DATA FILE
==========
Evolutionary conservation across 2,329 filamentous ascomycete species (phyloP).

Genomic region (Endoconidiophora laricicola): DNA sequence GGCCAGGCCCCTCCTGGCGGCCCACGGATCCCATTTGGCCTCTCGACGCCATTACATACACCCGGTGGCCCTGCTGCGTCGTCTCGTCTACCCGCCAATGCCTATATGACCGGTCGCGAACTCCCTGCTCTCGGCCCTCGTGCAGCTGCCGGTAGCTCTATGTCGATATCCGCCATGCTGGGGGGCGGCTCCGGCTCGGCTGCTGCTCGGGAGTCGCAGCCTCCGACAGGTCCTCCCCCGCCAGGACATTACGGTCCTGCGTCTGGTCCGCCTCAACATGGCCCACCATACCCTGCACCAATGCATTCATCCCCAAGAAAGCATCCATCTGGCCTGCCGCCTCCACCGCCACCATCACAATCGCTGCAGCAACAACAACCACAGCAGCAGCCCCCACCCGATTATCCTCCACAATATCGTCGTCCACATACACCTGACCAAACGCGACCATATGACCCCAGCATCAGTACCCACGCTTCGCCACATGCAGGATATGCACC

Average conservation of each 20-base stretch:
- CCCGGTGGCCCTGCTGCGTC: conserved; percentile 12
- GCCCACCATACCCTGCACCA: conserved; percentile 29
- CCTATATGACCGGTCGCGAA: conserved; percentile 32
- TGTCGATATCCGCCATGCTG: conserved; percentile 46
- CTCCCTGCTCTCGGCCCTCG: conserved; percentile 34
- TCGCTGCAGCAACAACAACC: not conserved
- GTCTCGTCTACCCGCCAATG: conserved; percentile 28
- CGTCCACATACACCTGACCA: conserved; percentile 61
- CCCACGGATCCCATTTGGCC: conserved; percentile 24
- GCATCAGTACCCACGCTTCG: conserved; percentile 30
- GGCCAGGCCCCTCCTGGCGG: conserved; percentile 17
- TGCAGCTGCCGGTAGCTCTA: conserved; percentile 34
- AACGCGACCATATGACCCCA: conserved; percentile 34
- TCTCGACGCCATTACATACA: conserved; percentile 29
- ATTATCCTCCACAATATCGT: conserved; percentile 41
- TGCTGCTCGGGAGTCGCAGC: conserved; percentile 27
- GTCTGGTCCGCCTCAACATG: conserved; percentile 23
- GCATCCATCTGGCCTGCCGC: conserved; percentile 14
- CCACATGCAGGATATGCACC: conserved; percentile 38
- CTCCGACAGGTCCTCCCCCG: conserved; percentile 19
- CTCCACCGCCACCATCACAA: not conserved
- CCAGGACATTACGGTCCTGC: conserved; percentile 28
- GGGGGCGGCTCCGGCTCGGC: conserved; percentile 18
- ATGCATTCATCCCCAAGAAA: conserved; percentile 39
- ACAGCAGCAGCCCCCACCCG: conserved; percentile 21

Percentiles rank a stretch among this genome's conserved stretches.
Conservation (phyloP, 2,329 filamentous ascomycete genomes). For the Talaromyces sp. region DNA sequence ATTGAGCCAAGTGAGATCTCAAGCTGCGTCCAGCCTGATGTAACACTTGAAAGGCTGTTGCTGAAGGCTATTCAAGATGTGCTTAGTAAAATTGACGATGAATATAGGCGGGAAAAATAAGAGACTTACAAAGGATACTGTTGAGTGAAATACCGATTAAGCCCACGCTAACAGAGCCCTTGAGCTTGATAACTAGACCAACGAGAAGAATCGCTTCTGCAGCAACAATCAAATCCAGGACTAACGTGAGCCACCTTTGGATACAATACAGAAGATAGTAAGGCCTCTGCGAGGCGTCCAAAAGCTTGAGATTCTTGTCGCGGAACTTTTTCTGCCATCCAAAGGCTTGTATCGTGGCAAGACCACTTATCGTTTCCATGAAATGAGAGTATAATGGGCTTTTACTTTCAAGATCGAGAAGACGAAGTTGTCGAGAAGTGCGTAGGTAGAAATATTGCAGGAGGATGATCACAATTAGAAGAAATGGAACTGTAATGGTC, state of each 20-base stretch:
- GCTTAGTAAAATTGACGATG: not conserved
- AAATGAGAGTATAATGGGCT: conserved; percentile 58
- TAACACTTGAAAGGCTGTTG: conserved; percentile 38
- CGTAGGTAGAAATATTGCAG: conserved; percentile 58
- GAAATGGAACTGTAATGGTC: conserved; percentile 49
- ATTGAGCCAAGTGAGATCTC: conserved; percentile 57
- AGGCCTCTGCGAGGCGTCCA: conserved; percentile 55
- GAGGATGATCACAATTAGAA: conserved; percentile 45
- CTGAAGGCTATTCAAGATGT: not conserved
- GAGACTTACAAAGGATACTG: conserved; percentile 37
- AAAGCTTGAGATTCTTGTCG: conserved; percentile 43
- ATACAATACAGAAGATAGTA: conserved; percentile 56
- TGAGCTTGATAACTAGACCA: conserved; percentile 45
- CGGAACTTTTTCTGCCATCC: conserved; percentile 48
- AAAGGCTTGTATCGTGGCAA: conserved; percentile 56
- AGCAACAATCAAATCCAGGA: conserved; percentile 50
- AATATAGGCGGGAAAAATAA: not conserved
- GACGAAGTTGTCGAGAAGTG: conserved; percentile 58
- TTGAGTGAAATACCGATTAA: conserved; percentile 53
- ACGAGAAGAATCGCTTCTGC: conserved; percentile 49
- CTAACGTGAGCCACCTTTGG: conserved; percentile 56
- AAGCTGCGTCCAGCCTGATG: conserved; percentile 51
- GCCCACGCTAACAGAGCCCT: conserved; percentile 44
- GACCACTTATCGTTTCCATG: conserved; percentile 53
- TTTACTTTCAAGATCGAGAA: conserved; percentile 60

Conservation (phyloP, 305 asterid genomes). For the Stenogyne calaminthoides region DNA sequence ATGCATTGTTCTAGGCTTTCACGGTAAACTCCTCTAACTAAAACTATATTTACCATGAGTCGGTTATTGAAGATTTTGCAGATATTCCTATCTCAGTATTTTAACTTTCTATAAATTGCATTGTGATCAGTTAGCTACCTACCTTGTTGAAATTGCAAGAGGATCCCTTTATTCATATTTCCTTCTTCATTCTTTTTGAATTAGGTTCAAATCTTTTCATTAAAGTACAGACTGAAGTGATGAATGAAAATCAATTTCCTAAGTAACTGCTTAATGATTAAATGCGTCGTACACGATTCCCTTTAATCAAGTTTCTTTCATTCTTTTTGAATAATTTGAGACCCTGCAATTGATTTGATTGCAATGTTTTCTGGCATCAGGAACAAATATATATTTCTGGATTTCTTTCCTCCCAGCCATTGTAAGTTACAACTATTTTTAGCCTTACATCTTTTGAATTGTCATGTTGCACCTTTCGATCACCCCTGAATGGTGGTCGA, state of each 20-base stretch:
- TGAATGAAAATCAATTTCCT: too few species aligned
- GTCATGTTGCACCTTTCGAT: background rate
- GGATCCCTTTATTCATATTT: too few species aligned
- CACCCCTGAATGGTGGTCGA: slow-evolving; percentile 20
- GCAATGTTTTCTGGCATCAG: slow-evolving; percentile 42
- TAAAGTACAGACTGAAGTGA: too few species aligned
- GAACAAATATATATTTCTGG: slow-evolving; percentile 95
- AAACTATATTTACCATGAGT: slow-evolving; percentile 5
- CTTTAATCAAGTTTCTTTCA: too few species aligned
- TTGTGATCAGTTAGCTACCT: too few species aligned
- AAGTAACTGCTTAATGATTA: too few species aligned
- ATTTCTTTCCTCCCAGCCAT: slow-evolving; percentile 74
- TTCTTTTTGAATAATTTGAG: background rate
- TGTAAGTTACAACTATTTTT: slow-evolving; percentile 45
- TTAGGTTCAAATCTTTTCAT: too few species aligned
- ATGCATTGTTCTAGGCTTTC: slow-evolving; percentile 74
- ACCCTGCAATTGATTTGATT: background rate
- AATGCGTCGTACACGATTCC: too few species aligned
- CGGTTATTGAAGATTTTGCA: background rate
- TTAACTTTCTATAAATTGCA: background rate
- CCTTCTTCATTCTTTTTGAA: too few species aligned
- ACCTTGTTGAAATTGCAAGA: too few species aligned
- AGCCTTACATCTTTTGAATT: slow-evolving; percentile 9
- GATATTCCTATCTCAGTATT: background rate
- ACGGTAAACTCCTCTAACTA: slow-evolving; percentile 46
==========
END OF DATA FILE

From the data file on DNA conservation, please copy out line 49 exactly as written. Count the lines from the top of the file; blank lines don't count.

- TTGAGTGAAATACCGATTAA: conserved; percentile 53